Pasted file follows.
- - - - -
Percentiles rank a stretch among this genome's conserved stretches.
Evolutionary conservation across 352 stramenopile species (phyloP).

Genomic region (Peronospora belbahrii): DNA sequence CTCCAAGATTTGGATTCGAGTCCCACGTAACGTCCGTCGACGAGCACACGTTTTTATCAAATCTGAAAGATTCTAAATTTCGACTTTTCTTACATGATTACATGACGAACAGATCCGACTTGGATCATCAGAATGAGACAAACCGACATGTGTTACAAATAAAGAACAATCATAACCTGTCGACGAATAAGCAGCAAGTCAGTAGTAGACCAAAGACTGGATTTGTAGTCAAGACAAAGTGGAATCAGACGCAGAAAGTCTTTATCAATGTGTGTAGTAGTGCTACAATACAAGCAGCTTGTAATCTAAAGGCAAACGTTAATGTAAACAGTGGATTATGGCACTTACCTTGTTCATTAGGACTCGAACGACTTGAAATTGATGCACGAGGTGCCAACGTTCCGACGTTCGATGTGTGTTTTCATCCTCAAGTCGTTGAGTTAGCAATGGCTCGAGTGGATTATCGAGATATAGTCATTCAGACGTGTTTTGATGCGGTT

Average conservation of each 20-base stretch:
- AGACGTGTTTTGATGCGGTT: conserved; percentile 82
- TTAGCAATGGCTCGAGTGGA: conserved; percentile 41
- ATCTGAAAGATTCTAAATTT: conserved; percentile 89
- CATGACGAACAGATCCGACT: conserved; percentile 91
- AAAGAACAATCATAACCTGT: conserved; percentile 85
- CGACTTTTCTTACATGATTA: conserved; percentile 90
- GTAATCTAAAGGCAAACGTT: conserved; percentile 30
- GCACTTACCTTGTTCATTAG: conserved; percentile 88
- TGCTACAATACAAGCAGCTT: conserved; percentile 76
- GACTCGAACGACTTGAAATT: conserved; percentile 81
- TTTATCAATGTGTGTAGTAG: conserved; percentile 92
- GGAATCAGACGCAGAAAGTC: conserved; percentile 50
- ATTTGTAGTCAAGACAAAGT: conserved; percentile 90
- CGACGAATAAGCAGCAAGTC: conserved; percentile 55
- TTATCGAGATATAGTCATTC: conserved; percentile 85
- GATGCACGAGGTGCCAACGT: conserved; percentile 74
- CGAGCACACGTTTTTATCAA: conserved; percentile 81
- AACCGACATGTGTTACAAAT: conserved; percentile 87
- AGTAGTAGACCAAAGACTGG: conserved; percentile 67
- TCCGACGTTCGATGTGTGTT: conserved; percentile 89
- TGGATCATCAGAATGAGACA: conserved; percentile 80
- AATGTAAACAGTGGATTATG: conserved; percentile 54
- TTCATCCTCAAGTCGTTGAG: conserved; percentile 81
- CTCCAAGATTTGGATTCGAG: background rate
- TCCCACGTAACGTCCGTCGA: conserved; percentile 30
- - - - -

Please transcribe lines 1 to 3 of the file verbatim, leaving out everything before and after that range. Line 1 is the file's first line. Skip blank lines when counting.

Percentiles rank a stretch among this genome's conserved stretches.
Evolutionary conservation across 352 stramenopile species (phyloP).

Genomic region (Peronospora belbahrii): DNA sequence CTCCAAGATTTGGATTCGAGTCCCACGTAACGTCCGTCGACGAGCACACGTTTTTATCAAATCTGAAAGATTCTAAATTTCGACTTTTCTTACATGATTACATGACGAACAGATCCGACTTGGATCATCAGAATGAGACAAACCGACATGTGTTACAAATAAAGAACAATCATAACCTGTCGACGAATAAGCAGCAAGTCAGTAGTAGACCAAAGACTGGATTTGTAGTCAAGACAAAGTGGAATCAGACGCAGAAAGTCTTTATCAATGTGTGTAGTAGTGCTACAATACAAGCAGCTTGTAATCTAAAGGCAAACGTTAATGTAAACAGTGGATTATGGCACTTACCTTGTTCATTAGGACTCGAACGACTTGAAATTGATGCACGAGGTGCCAACGTTCCGACGTTCGATGTGTGTTTTCATCCTCAAGTCGTTGAGTTAGCAATGGCTCGAGTGGATTATCGAGATATAGTCATTCAGACGTGTTTTGATGCGGTT